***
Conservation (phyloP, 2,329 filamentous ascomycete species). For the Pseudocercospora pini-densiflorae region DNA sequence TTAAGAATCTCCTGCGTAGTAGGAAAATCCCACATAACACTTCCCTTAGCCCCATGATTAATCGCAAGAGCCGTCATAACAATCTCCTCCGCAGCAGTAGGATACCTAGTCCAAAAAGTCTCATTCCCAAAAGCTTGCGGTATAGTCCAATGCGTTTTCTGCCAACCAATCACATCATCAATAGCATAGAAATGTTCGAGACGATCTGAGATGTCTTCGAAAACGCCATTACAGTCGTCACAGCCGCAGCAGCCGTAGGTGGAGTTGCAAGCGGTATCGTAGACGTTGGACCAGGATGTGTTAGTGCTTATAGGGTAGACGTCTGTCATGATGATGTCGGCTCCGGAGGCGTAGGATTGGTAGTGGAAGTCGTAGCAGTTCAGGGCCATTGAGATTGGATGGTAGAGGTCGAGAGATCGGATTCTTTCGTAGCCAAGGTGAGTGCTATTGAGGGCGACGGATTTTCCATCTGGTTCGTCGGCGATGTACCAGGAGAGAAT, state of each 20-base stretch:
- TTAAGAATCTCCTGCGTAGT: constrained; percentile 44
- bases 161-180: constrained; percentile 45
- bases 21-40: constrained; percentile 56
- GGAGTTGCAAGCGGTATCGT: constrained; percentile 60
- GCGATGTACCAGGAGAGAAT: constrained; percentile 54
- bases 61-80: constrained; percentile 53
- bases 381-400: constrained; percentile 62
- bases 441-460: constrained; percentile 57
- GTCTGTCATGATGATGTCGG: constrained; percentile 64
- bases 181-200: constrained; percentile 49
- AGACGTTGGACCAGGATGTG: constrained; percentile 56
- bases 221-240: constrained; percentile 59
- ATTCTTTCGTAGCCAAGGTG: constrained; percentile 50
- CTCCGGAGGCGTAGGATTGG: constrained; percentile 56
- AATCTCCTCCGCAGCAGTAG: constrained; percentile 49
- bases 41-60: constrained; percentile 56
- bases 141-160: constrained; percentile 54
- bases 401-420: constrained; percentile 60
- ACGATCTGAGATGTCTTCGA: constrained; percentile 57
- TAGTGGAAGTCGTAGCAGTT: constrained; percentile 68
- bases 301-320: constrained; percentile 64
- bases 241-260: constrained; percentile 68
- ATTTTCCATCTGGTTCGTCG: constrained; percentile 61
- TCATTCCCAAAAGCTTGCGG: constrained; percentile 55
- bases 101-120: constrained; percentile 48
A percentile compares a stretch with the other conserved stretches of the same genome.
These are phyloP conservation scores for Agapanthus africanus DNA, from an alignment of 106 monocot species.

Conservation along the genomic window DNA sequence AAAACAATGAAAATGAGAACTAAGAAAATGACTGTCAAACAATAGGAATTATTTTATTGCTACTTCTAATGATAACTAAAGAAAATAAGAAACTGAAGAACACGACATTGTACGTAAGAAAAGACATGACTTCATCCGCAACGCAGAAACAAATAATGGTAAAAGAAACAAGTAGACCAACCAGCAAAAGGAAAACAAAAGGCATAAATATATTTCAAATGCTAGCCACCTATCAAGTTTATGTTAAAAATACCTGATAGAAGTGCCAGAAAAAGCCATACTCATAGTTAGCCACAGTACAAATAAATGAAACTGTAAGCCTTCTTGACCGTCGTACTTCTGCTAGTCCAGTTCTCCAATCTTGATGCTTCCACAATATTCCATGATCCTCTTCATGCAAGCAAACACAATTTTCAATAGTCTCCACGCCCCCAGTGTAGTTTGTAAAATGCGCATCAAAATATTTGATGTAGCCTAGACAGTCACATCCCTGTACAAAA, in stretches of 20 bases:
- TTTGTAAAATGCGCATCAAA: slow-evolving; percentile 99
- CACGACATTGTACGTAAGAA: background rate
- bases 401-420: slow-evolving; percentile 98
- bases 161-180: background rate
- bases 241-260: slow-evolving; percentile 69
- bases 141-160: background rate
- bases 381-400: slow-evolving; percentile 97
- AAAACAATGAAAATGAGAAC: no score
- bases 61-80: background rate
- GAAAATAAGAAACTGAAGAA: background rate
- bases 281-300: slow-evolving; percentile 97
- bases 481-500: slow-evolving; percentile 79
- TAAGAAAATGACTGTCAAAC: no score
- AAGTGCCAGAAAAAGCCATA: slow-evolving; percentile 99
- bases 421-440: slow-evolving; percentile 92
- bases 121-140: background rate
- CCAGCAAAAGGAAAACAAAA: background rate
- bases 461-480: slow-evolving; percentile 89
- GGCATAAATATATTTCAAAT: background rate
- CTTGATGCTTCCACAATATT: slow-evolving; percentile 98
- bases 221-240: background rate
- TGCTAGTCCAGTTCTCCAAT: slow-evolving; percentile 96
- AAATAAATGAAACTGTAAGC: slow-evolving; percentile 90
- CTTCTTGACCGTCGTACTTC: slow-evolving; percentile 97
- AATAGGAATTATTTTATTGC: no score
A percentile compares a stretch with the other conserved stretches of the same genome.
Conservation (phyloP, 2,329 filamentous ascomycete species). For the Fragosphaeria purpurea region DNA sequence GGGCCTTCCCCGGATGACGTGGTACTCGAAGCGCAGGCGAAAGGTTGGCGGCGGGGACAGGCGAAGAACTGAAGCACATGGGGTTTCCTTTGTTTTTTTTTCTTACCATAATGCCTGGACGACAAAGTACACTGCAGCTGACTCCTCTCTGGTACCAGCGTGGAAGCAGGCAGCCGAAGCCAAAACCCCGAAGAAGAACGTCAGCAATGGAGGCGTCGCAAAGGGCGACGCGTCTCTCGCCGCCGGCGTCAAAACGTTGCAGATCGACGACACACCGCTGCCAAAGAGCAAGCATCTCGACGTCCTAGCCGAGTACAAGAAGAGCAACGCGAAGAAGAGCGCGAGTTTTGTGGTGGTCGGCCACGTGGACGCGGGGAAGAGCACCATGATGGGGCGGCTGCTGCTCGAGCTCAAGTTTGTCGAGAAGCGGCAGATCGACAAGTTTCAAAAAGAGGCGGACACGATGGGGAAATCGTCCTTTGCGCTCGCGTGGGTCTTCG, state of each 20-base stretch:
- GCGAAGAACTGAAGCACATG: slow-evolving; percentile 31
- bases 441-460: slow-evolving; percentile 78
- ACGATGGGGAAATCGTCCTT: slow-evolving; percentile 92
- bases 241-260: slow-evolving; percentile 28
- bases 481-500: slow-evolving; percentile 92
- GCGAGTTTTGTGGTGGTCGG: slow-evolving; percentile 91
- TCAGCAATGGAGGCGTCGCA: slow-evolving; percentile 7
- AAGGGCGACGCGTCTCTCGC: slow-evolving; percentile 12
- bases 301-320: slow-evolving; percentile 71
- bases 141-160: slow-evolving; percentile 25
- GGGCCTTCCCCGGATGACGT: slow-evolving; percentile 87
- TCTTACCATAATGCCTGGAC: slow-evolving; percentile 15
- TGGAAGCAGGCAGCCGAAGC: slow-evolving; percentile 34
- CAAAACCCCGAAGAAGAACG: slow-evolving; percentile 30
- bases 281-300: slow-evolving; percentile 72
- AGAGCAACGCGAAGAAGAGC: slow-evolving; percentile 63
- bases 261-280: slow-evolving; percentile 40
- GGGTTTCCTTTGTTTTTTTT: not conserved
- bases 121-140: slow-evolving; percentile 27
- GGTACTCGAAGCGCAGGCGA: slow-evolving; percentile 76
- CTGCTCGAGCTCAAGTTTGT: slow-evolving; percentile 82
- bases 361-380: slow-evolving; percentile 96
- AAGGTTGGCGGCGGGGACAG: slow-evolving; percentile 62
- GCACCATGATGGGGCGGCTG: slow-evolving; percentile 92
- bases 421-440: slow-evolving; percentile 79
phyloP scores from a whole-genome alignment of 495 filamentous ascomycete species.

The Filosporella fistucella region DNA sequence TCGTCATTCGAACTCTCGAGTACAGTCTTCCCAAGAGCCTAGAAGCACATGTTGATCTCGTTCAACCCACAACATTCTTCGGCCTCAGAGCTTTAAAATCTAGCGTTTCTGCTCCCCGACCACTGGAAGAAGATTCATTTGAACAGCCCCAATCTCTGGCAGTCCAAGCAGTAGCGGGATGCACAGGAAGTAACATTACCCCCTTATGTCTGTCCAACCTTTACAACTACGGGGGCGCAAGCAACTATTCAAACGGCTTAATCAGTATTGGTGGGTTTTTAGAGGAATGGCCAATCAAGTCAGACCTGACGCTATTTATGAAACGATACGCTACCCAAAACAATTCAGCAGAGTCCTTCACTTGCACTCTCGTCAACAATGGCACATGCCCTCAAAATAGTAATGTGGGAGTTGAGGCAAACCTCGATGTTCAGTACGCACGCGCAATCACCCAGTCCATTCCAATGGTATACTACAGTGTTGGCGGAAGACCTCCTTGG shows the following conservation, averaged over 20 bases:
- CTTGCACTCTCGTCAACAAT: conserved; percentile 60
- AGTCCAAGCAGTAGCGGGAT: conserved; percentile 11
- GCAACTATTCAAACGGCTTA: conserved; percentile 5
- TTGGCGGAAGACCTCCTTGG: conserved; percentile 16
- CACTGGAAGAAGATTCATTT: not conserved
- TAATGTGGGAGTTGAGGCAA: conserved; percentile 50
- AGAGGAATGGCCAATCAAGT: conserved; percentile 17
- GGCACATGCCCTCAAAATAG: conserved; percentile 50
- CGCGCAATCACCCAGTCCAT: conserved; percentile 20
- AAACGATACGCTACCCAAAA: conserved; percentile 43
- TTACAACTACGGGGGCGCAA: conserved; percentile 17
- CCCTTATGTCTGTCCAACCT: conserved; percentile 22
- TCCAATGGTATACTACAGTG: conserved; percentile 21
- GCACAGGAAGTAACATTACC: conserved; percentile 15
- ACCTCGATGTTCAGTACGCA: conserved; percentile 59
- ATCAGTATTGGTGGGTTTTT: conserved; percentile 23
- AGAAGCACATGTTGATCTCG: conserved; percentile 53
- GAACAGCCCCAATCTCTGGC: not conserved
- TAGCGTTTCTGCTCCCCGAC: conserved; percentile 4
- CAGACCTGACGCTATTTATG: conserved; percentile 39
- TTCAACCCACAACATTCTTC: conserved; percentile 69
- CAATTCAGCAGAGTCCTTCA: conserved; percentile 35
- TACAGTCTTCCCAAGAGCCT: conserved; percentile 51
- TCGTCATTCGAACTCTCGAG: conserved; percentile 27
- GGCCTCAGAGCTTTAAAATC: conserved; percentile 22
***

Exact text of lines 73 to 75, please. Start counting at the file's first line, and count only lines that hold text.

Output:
- bases 261-280: slow-evolving; percentile 40
- GGGTTTCCTTTGTTTTTTTT: not conserved
- bases 121-140: slow-evolving; percentile 27